Saturday, December 24, 2011

Polka Dot Wedding Dress

The bride wore a beautiful Valentino gown with polka dots. photos via

Sunday, December 18, 2011

The Cutest Blouse

This Joie blouse is on my wish list. It's so cute!
photo via

Thursday, December 15, 2011


“This is the thing: When you hit 28 or 30, everything begins to divide. You can see very clearly two kinds of people. On one side, people who have used their 20s to learn and grow, to find … themselves and their dreams, people who know what works and what doesn’t, who have pushed through to become real live adults. Then there’s the other kind, who are hanging onto college, or high school even, with all their might. They’ve stayed in jobs they hate, because they’re too scared to get another one. They’ve stayed with men or women who are good but not great, because they don’t want to be lonely. … they mean to develop intimate friendships, they mean to stop drinking like life is one big frat party. But they don’t do those things, so they live in an extended adolescence, no closer to adulthood than when they graduated.

Don’t be like that. Don’t get stuck. Move, travel, take a class, take a risk. There is a season for wildness and a season for settledness, and this is neither. This season is about becoming. Don’t lose yourself at happy hour, but don’t lose yourself on the corporate ladder either. Stop every once in a while and go out to coffee or climb in bed with your journal.

Ask yourself some good questions like: “Am I proud of the life I’m living? What have I tried this month? … Do the people I’m spending time with give me life, or make me feel small? Is there any brokenness in my life that’s keeping me from moving forward?”

Now is your time. Walk closely with people you love, and with people who believe … life is a grand adventure. Don’t get stuck in the past, and don’t try to fast-forward yourself into a future you haven’t yet earned. Give today all the love and intensity and courage you can, and keep traveling honestly along life’s path.” - Relevant Magazine

Tuesday, December 13, 2011


photo via


This looks so tasty! Click here for the recipe.

Saturday, December 10, 2011

"Take a moment to connect with a stranger" by Miranda July

Grab hold of the nearest stranger. Don't take the stranger's hand, God knows where that's been, but grasp their arm, firmly. Don't let go until I tell you to.

Your best friend might meet this stranger at a rock show and they might sit in a parked car talking for hours and when they break up, 10 years later, the stranger, the one whose arm you're holding right now, might call you sobbing at odd hours of the night, asking What did I do wrong? And you will say, You did nothing wrong. Practise this now, say: "You did nothing wrong," to the stranger.

You may never meet this stranger again but you may, years from now, talk to the stranger's grown child, in another country and never put it together that you once held his mother or father's arm. It's unlikely to come up. Incidentally, the stranger's child will be very politically engaged, and you will do a lot of bluffing to keep up with the twists and turns of the conversation.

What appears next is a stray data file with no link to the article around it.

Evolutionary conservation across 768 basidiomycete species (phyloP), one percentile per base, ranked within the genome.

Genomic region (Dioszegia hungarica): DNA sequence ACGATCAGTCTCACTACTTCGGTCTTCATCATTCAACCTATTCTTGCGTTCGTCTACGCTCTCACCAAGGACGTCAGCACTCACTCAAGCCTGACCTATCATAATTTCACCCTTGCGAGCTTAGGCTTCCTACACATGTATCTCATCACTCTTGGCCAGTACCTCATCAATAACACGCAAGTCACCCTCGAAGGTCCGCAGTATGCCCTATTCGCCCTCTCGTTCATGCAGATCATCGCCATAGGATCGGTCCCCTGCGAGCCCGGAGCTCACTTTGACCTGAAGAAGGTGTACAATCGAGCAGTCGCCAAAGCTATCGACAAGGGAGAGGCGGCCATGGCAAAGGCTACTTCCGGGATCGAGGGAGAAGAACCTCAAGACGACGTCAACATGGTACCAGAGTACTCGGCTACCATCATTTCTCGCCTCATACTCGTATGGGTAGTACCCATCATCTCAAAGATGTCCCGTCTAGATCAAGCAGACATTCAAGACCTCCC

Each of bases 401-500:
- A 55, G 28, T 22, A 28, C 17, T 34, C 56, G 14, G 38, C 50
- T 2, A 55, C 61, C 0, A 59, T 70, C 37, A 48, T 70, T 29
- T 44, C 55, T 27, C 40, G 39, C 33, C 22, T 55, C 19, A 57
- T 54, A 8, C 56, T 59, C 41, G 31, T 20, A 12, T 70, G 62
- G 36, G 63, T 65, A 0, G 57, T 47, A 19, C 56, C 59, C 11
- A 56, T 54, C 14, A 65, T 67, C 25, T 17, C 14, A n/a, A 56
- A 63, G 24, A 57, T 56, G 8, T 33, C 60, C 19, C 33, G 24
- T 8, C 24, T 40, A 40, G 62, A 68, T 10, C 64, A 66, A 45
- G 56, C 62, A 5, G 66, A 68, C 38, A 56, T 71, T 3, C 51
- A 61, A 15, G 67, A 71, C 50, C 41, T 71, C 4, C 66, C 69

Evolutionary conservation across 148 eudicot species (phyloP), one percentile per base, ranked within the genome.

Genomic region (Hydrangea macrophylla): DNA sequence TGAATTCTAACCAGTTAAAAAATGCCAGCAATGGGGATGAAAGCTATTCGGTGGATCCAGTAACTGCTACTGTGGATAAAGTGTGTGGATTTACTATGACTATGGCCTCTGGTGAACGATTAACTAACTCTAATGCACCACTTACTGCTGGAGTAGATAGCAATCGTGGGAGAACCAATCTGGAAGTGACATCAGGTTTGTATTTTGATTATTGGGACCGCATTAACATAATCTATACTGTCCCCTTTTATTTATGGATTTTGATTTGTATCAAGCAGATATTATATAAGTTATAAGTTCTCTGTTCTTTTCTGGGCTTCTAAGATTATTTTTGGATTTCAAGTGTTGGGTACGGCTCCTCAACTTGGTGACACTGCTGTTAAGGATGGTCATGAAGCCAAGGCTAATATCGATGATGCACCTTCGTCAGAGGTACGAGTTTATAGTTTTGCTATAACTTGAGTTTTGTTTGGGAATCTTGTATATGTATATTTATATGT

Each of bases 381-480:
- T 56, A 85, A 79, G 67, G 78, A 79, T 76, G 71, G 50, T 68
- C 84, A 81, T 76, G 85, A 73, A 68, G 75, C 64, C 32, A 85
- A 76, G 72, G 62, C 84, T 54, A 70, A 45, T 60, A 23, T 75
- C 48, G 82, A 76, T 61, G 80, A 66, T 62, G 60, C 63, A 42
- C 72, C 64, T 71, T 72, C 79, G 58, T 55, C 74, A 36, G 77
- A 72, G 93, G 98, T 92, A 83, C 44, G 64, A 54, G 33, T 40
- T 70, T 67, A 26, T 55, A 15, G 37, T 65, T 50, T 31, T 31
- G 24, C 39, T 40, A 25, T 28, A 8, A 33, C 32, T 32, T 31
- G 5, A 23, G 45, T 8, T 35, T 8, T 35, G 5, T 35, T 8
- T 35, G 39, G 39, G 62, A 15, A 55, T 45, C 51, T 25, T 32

A few weeks from now, you might be at a restaurant with some friends and the people at the next table might be laughing incredibly loudly and with great frequency. And not at all innocently, you will think to yourself, they are laughing as if they are better than everybody else. The loudest laugher, the ringleader, has an especially arrogant cackle.

You imagine marching over there and punching the loudest laugher in the face, which is exactly the kind of fantasy you've been trying not to have. In an effort to apologise for the imaginary thrashing, you smile at the loudest laugher, who, you suddenly realise, is the stranger whose arm you held a few weeks ago.

This stranger might not have a drug problem now, but later, a few years after you become friends with the stranger, you will realise, with a sigh, that's it's best to take everything the stranger says with a grain of salt. Sigh now in preparation.

This is the first time you've touched the stranger, but the two of you might touch again, alone, in the dark. The stranger might ask you if that feels good and you might reply with an ambiguous mumble that the stranger couldn't possibly understand, and you feel the stranger wanting to repeat the question, but deciding not to and now it's too late for you to clarify your reply, which was affirmative. Confidentially, I would like to say to you now, It's never to late.

This stranger will die, sooner or later, and you probably won't be there to help the stranger let go of their life, which was made of many, many individual moments – this being one of them. Give the stranger's arm a gentle squeeze right now, as if to say: "Go on, you can do it, just let go without really thinking about it," as if life were a cup, or a rock, or piece of string.

You may let go of the stranger's arm now."